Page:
In a strongly worded November 28, 2011 opinion (here), Southern District of New York Judge Jed Rakoff rejected the proposed $285 million settlement of the enforcement action that the SEC brought against Citigroup Capital Markets. But while he emphatically rejected the proposed settlement, his opinion may also suggest how the SEC might salvage this situation without a trial and even how it might structure settlements in the future in order to avoid the kind of blistering criticism that Rakoff administered in his November 28 opinion.
In October 2011, the SEC filed a civil enforcement action against Citigroup in the Southern District of New York and simultaneously filed a proposed Consent Judgment in which Citigroup offered to pay a total of $285 million (consisting of a disgorgement of profits of $160 million, plus $30 million in interest, and a civil penalty of $95 million). The complaint related to a billion-dollar fund that Citigroup created that allowed the company "to dump some dubious assets on misinformed investors." The fund was marketed as consisting of attractive assets, whereas the fund was arranged to include a "substantial percentage of negatively projected assets." Citigroup had then taken a substantial short position in the assets. Citigroup realized profits of $160 million, while investors lost more than $700 million.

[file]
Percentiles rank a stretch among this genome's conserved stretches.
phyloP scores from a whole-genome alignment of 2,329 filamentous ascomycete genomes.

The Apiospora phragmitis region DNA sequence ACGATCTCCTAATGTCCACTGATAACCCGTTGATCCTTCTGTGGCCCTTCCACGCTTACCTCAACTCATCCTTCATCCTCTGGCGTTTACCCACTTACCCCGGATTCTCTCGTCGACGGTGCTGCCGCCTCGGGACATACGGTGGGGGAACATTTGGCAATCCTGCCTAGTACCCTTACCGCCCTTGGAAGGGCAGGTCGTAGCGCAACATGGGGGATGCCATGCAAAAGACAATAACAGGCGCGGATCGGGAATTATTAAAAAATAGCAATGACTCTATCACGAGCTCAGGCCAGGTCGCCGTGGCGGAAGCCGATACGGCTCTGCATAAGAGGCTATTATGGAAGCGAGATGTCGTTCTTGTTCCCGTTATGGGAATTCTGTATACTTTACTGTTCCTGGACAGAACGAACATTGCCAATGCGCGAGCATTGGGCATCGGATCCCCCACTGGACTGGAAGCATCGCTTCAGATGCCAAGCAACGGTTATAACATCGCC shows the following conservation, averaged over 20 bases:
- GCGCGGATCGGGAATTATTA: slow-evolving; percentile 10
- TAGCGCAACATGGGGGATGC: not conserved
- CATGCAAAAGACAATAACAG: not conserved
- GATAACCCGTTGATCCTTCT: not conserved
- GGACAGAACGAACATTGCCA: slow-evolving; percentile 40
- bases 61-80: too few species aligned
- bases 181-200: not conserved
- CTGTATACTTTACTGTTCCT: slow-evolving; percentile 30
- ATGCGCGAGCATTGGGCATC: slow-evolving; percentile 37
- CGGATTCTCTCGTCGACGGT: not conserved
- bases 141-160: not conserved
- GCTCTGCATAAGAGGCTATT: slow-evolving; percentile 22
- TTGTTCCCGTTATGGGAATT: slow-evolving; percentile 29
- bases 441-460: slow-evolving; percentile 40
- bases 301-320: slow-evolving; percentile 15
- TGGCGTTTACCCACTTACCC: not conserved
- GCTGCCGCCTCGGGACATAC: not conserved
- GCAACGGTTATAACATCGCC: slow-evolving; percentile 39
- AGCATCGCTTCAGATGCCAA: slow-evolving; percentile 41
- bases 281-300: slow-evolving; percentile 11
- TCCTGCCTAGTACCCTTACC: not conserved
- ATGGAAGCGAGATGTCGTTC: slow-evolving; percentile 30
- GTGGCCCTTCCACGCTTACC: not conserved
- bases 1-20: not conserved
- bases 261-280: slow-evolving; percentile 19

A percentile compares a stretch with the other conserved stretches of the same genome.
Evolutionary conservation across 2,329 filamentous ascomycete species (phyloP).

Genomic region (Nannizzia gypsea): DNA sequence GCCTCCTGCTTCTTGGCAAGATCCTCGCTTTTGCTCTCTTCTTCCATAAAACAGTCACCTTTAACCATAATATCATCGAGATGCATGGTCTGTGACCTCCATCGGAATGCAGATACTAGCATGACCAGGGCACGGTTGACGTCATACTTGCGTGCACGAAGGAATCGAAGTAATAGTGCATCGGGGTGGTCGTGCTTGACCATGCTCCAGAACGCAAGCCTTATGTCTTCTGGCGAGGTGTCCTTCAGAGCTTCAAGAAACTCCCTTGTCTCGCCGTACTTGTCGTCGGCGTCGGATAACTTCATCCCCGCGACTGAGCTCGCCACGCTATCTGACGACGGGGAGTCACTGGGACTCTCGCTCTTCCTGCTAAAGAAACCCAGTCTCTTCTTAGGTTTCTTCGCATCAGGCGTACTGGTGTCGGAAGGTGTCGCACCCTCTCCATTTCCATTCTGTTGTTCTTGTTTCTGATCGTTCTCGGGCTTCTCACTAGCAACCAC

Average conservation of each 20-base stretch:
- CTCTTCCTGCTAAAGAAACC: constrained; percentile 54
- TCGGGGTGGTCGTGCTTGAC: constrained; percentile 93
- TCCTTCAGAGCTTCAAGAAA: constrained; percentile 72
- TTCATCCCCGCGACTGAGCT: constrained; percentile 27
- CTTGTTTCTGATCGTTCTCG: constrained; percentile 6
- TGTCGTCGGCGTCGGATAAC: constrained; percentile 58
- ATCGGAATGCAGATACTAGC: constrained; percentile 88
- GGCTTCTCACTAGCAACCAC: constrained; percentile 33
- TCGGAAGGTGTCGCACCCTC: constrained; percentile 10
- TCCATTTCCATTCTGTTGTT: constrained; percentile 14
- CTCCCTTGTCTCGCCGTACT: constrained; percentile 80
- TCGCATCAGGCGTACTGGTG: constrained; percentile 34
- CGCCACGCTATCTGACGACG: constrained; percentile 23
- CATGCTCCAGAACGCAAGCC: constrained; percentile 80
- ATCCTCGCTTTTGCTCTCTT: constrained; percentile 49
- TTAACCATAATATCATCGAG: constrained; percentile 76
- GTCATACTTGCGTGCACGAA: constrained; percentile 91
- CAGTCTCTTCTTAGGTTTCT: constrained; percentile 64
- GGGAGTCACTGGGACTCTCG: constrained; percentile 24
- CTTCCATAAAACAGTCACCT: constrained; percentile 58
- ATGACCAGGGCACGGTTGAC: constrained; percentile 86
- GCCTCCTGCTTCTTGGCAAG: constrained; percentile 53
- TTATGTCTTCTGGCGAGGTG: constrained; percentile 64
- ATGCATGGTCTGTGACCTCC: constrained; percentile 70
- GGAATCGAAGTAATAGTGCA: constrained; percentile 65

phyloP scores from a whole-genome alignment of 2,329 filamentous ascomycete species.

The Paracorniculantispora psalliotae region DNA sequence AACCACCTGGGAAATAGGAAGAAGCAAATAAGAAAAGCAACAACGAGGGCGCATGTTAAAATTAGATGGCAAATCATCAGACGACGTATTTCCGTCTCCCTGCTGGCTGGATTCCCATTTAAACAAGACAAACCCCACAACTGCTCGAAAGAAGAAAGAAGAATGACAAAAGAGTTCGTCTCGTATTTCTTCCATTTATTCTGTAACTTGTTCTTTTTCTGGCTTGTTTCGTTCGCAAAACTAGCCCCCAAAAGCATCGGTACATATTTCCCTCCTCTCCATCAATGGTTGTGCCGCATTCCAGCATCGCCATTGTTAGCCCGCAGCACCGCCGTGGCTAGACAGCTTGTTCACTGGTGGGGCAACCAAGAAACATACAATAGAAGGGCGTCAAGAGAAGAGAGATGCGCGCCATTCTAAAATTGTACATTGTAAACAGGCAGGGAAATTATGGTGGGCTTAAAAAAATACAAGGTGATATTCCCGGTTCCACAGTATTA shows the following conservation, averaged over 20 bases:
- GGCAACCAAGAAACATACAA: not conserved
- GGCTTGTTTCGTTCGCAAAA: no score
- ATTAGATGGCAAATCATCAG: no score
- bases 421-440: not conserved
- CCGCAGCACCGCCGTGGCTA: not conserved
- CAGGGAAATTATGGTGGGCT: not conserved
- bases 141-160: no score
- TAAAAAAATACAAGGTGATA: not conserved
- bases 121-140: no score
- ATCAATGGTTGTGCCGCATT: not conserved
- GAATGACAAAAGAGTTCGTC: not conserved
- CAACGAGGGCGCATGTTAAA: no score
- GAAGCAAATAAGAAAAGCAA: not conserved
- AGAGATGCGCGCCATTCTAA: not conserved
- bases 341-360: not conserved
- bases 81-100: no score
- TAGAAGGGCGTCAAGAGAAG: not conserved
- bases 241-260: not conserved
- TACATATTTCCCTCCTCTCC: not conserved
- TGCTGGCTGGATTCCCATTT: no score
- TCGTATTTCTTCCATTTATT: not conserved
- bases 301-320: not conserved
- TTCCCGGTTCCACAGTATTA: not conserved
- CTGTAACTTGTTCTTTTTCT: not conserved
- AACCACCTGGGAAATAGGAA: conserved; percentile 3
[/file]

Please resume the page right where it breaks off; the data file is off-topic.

Because Citigroup had agreed to the proposed settlement and Consent Judgment "without admitting or denying the allegations in the complaint," Judge Rakoff had in an October 27, 2011 opinion raised a number of pointed questions about the proposed settlement (about which refer here).
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Read other items of interest from the world of directors & officers liability, with occasional commentary, at the D&O Diary, a blog by Kevin LaCroix.
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